Is Atlas Pearls (ASX:ATP) Using Too Much Debt?
David Iben put it well when he said, 'Volatility is not a risk we care about. What we care about is avoiding the permanent loss of capital.' So it seems the smart money knows that debt - which is usually involved in bankruptcies - is a very important factor, when you assess how risky a company is. As with many other companies Atlas Pearls Limited (ASX:ATP) makes use of debt. But is this debt a concern to shareholders?
What Risk Does Debt Bring?
Debt and other liabilities become risky for a business when it cannot easily fulfill those obligations, either with free cash flow or by raising capital at an attractive price. In the worst case scenario, a company can go bankrupt if it cannot pay its creditors. However, a more usual (but still expensive) situation is where a company must dilute shareholders at a cheap share price simply to get debt under control. Of course, the upside of debt is that it often represents cheap capital, especially when it replaces dilution in a company with the ability to reinvest at high rates of return. The first step when considering a company's debt levels is to consider its cash and debt together.
See our latest analysis for Atlas Pearls
What Is Atlas Pearls's Net Debt?
You can click the graphic below for the historical numbers, but it shows that Atlas Pearls had AU$2.62m of debt in December 2021, down from AU$6.92m, one year before. But on the other hand it also has AU$4.42m in cash, leading to a AU$1.80m net cash position.
How Strong Is Atlas Pearls' Balance Sheet?
Zooming in on the latest balance sheet data, we can see that Atlas Pearls had liabilities of AU$7.28m due within 12 months and liabilities of AU$375.1k due beyond that. On the other hand, it had cash of AU$4.42m and AU$1.09m worth of receivables due within a year. So it has liabilities totalling AU$2.14m more than its cash and near-term receivables, combined.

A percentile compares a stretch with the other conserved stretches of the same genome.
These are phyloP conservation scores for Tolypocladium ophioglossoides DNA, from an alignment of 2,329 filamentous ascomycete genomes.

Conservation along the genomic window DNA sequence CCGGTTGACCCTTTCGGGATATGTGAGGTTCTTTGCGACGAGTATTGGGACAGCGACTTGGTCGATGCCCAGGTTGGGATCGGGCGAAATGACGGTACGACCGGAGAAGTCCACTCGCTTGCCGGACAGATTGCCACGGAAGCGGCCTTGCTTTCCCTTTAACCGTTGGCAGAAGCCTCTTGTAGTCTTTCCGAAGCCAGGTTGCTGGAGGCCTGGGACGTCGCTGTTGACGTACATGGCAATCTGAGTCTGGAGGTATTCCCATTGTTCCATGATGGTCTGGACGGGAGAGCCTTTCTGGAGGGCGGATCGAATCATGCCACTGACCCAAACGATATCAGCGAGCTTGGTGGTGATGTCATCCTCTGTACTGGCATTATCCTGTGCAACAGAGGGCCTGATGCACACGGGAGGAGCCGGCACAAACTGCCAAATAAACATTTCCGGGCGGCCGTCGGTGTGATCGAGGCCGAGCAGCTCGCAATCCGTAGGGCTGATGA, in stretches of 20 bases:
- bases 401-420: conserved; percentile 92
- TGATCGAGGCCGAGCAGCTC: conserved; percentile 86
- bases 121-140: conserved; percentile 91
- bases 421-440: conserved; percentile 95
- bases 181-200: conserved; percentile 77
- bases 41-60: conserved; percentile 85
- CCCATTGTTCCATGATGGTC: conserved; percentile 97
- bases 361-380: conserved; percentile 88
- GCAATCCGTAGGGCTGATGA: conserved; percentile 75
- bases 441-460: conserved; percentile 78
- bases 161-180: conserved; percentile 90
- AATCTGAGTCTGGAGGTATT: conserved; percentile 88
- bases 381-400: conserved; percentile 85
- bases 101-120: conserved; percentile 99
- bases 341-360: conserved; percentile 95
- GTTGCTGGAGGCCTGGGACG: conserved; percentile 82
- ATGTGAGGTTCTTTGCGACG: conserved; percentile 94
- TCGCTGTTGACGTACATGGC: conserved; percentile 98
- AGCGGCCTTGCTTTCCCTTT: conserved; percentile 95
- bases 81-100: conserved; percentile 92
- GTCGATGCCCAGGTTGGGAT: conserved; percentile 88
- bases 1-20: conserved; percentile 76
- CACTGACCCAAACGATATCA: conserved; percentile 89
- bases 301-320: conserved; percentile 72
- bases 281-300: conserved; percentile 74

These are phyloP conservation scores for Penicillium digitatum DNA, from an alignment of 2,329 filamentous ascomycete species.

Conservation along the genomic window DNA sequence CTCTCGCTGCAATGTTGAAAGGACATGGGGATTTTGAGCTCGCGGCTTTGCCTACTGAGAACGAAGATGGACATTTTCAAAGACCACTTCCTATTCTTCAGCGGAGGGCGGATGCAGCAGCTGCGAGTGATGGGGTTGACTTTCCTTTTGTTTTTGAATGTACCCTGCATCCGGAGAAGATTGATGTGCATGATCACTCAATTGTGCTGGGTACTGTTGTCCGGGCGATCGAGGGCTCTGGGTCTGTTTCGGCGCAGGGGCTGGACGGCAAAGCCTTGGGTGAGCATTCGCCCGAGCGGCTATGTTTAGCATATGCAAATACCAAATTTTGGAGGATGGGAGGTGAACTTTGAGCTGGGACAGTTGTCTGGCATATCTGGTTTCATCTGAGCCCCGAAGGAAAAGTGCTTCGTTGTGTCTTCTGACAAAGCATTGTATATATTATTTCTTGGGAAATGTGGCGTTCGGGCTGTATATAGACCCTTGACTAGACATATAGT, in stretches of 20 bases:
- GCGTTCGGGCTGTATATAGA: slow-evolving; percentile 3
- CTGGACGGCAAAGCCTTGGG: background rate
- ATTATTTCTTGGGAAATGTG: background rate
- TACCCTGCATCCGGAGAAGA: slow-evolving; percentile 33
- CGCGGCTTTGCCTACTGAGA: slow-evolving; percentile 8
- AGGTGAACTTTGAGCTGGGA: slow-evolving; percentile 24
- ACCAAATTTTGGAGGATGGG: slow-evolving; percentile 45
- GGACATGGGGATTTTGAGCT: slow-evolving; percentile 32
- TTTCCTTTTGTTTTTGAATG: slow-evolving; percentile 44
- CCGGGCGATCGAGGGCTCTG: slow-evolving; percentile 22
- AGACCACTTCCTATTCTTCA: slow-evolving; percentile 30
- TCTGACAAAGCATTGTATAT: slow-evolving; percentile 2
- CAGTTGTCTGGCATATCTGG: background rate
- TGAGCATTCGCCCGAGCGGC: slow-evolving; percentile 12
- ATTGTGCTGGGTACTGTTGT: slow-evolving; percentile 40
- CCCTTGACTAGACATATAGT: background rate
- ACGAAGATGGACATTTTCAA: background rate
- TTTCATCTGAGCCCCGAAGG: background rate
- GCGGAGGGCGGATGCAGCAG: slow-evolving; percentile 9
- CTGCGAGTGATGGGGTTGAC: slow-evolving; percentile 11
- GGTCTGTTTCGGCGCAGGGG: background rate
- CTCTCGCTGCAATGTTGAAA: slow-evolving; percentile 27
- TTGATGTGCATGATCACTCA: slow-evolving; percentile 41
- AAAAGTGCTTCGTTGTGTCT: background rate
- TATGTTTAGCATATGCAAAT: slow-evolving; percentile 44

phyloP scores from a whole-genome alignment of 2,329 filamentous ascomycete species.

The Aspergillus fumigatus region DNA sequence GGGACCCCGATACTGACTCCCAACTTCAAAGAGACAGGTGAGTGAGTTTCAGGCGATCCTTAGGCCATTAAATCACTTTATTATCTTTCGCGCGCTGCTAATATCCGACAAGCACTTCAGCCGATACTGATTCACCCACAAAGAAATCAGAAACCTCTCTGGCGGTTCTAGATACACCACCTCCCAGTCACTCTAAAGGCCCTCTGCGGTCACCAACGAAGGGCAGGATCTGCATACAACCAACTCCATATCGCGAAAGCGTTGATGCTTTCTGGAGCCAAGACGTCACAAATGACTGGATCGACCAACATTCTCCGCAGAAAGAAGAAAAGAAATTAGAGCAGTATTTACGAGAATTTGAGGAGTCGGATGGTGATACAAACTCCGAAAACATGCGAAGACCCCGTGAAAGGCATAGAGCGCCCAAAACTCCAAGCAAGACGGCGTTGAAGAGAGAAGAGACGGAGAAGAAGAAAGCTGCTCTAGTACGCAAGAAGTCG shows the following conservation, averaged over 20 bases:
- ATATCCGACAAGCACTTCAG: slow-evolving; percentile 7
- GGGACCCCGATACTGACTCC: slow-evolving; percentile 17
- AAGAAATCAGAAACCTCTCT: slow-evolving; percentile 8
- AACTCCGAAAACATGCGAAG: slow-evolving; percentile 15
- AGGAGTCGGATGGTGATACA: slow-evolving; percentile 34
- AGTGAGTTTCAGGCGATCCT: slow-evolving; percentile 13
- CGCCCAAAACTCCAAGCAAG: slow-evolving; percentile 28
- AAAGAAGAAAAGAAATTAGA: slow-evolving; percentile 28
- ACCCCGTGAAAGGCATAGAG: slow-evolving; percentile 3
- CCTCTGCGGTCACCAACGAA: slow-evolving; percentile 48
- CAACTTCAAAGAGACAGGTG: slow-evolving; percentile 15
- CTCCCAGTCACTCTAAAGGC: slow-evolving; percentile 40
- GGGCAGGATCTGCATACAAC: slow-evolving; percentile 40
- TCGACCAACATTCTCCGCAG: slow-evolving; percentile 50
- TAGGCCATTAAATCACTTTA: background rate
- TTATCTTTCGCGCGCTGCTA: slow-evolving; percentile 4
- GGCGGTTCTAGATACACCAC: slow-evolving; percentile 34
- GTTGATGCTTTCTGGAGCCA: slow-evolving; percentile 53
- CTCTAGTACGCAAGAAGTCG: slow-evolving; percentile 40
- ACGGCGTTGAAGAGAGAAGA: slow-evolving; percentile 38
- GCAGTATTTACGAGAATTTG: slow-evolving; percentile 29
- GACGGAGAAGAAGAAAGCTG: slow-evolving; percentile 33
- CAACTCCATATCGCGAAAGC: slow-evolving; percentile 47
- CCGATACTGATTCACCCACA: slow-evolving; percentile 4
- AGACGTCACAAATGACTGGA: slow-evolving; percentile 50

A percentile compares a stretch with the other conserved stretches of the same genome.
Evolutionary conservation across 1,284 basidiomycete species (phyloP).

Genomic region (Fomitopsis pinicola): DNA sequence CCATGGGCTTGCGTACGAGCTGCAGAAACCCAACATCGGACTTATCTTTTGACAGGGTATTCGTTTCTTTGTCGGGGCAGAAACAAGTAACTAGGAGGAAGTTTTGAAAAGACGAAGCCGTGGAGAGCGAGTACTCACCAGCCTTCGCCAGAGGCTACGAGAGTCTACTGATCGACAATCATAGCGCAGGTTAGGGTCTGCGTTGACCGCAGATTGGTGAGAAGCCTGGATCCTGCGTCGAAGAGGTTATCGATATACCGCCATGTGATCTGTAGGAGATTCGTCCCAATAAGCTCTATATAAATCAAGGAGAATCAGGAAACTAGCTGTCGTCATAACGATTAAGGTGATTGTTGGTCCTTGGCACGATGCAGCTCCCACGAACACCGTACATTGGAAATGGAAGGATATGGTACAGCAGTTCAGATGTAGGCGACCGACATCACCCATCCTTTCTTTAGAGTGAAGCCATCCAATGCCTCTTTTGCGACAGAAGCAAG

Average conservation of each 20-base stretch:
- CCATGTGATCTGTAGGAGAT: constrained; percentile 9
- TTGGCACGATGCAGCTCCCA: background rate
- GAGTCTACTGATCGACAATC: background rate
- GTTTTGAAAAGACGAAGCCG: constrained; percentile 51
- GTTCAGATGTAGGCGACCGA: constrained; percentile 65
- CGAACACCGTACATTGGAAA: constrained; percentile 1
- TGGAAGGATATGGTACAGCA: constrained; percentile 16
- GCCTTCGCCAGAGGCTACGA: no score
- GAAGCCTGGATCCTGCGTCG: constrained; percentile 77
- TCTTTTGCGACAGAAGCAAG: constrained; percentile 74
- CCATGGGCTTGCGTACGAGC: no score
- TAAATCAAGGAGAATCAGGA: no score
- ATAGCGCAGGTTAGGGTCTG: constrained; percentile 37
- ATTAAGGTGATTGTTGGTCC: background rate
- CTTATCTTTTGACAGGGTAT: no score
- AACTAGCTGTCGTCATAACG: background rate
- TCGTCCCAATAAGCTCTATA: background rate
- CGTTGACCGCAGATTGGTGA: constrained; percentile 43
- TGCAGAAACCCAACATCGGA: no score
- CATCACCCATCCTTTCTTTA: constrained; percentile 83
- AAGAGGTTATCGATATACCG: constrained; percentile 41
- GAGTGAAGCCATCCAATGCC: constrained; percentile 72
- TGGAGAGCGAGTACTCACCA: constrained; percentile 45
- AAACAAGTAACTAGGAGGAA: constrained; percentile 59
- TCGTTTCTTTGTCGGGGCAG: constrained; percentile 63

Of course, Atlas Pearls has a market capitalization of AU$20.8m, so these liabilities are probably manageable. Having said that, it's clear that we should continue to monitor its balance sheet, lest it change for the worse. While it does have liabilities worth noting, Atlas Pearls also has more cash than debt, so we're pretty confident it can manage its debt safely.
Although Atlas Pearls made a loss at the EBIT level, last year, it was also good to see that it generated AU$8.5m in EBIT over the last twelve months. The balance sheet is clearly the area to focus on when you are analysing debt. But you can't view debt in total isolation; since Atlas Pearls will need earnings to service that debt. So if you're keen to discover more about its earnings, it might be worth checking out this graph of its long term earnings trend.
Finally, a business needs free cash flow to pay off debt; accounting profits just don't cut it. While Atlas Pearls has net cash on its balance sheet, it's still worth taking a look at its ability to convert earnings before interest and tax (EBIT) to free cash flow, to help us understand how quickly it is building (or eroding) that cash balance. During the last year, Atlas Pearls generated free cash flow amounting to a very robust 81% of its EBIT, more than we'd expect. That positions it well to pay down debt if desirable to do so.
Although Atlas Pearls's balance sheet isn't particularly strong, due to the total liabilities, it is clearly positive to see that it has net cash of AU$1.80m. And it impressed us with free cash flow of AU$6.9m, being 81% of its EBIT. So we don't think Atlas Pearls's use of debt is risky. There's no doubt that we learn most about debt from the balance sheet. But ultimately, every company can contain risks that exist outside of the balance sheet. We've identified 3 warning signs with Atlas Pearls (at least 1 which is potentially serious) , and understanding them should be part of your investment process.
If, after all that, you're more interested in a fast growing company with a rock-solid balance sheet, then check out our list of net cash growth stocks without delay.
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This article by Simply Wall St is general in nature. We provide commentary based on historical data and analyst forecasts only using an unbiased methodology and our articles are not intended to be financial advice. It does not constitute a recommendation to buy or sell any stock, and does not take account of your objectives, or your financial situation. We aim to bring you long-term focused analysis driven by fundamental data. Note that our analysis may not factor in the latest price-sensitive company announcements or qualitative material. Simply Wall St has no position in any stocks mentioned.